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How Luci, Sam, Barry, and the Gang of Nerds Helped Me Cope in 2020

As many know, I began writing a novel in late winter of 2018. Writing fiction was always a dream—to use my creativity in imagining and writing about regular people and how they faced and overcame challenges. However, it wasn't until meeting and overcoming a significant medical challenge myself that I put a computer keyboard to a digital screen and started writing my first story, Blackhorse Road. Writing this novel has been a journey of fulfillment, personal introspection, insight, and, yes, a stress reducer.

 

During this chaotic and uncertain time, polishing off my novel during its last round of copyediting has given me a quiet place to hang out with the book's characters. And my characters, in turn, have provided me with a therapeutic escape and the energy to come back and face the real world.

 

I think all people have a gift of storytelling—after all, we share stories every day with our family and friends! Give yourself a gift of time to put the computer keyboard to a digital screen and write a story, creating characters that will give you a therapeutic escape and a quiet place to hang out for a while. 

 

Originally published LinkedIn March 20, 2020

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The Worthy Villain: Five Criteria

Who is the loathsome villain in Blackhorse Road that makes our protagonist, Luci, shine in the end? 

 

To avoid a spoiler, I will not share who plays the villain. But I will share the five thresholds that any villain of mine must cross before being worthy of the role!

 

The first bar is that my villain must be relatable. I ask myself, What is the villain's hook?  What draws the readers to the villain's web?  Who in the reader's life might the villain represent. It could be a crazy uncle, an overcontrolling parent, a bully, an unfaithful spouse, a deceitful friend, a competitive sibling. On the other hand, the villain can easily be an inanimate object that dredges up readers' visceral feelings—a storm, a sickness, a haunted house, an imaginary monster.  Haven't most of us been there?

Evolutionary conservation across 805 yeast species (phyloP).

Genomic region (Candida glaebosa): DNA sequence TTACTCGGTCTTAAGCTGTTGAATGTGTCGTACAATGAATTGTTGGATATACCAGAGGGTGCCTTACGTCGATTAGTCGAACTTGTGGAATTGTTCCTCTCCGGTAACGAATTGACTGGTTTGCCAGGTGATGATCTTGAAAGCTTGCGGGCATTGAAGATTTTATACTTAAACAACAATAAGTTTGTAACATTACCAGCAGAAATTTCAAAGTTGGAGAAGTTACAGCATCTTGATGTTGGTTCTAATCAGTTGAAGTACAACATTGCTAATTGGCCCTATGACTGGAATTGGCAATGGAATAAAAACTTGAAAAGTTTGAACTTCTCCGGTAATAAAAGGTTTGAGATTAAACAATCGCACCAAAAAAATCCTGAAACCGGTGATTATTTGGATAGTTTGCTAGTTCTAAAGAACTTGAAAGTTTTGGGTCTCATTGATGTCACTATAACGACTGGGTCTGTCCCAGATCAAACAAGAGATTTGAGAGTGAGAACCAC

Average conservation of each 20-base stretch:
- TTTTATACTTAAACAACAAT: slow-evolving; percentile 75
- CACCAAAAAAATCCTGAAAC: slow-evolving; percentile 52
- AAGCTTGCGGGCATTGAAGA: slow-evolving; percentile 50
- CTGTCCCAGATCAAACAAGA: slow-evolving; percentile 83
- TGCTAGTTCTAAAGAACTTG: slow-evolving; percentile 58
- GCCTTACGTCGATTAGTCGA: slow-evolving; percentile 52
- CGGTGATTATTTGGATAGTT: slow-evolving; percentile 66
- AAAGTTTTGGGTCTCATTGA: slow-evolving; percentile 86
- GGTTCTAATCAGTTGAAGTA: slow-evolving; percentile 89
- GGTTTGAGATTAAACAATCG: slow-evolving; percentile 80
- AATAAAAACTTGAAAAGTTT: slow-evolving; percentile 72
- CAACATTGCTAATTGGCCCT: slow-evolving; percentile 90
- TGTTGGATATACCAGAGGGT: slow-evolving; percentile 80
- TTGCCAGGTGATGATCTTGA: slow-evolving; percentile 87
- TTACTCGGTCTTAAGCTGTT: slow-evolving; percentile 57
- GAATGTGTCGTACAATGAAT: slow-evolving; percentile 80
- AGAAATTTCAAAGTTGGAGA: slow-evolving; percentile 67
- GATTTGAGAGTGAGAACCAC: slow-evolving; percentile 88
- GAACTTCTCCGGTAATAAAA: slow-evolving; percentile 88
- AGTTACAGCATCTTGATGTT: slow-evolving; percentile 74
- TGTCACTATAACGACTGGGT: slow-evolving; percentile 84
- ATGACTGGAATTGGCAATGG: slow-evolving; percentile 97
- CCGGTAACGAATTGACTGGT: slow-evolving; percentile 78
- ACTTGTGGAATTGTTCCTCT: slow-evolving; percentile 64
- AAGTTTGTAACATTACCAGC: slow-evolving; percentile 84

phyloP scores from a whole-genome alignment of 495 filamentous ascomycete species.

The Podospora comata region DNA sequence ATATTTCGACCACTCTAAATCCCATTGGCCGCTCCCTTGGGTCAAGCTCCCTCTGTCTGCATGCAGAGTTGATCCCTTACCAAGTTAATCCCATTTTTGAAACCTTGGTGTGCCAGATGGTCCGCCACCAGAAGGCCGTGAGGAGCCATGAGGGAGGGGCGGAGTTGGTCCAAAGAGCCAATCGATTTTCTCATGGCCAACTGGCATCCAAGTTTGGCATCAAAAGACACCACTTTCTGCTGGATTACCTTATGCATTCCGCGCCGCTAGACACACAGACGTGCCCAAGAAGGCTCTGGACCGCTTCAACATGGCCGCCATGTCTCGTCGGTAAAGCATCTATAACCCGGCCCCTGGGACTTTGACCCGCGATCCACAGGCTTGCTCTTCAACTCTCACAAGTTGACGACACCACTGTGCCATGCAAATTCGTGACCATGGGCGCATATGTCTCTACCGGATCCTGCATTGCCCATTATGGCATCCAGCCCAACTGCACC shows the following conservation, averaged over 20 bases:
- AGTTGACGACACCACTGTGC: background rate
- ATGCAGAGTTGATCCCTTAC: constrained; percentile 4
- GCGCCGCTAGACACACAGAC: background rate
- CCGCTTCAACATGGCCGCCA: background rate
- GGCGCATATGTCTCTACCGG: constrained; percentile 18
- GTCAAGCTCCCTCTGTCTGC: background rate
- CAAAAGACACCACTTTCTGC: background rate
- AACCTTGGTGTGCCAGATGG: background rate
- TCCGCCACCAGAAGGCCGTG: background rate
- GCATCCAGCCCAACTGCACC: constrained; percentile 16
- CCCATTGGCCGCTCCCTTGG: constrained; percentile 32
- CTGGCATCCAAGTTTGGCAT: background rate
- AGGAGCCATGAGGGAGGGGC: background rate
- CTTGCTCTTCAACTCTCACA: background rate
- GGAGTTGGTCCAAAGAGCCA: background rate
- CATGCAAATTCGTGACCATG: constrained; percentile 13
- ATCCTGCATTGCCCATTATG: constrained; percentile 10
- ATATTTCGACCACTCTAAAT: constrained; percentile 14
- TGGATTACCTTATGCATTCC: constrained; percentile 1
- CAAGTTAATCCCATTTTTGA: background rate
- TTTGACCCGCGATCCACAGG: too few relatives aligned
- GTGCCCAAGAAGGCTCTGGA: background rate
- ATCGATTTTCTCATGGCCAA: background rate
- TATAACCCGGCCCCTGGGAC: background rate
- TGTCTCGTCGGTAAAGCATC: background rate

The next threshold is all about relationships.  My villain has to have a close personal connection with the hero.  Whether the villain is a person or an inanimate object, the relationship between the hero the villain must make the reader feel the connection, too.  The villain must get into the hero's space, in her head, and obstruct her way, and readers must feel the villain getting into their space, in their heads, and obstructing them too.

 

The villain has to be a strong adversary.  In other words, the villain must be a worthy opponent—no sissies or milk toasts for my heroes!

 

The villain must push the reader's buttons, making the reader want to reach into the book's pages and shake sense into or evil out of the villain. 

 

The final threshold is that the villain must evoke readers' empathy—there's something more to villains than painting them in evil. This doesn't mean that readers excuse the villain's behaviors or fail to demand justice for the hero.  Instead, it means that readers must grow with the hero. Readers must walk the same path as the hero in transformation and come to understand the villain's perspective and what makes the villain tick. Blackhorse Road will make readers hate the villain. But it also leaves many breadcrumbs along the hero's path so that readers come to understand the villain and hopefully have a wee bit of empathy for the villain even as they celebrate the hero.

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The Surprising Secondary Characters in Blackhorse Road—Time

Old Letters and Diaries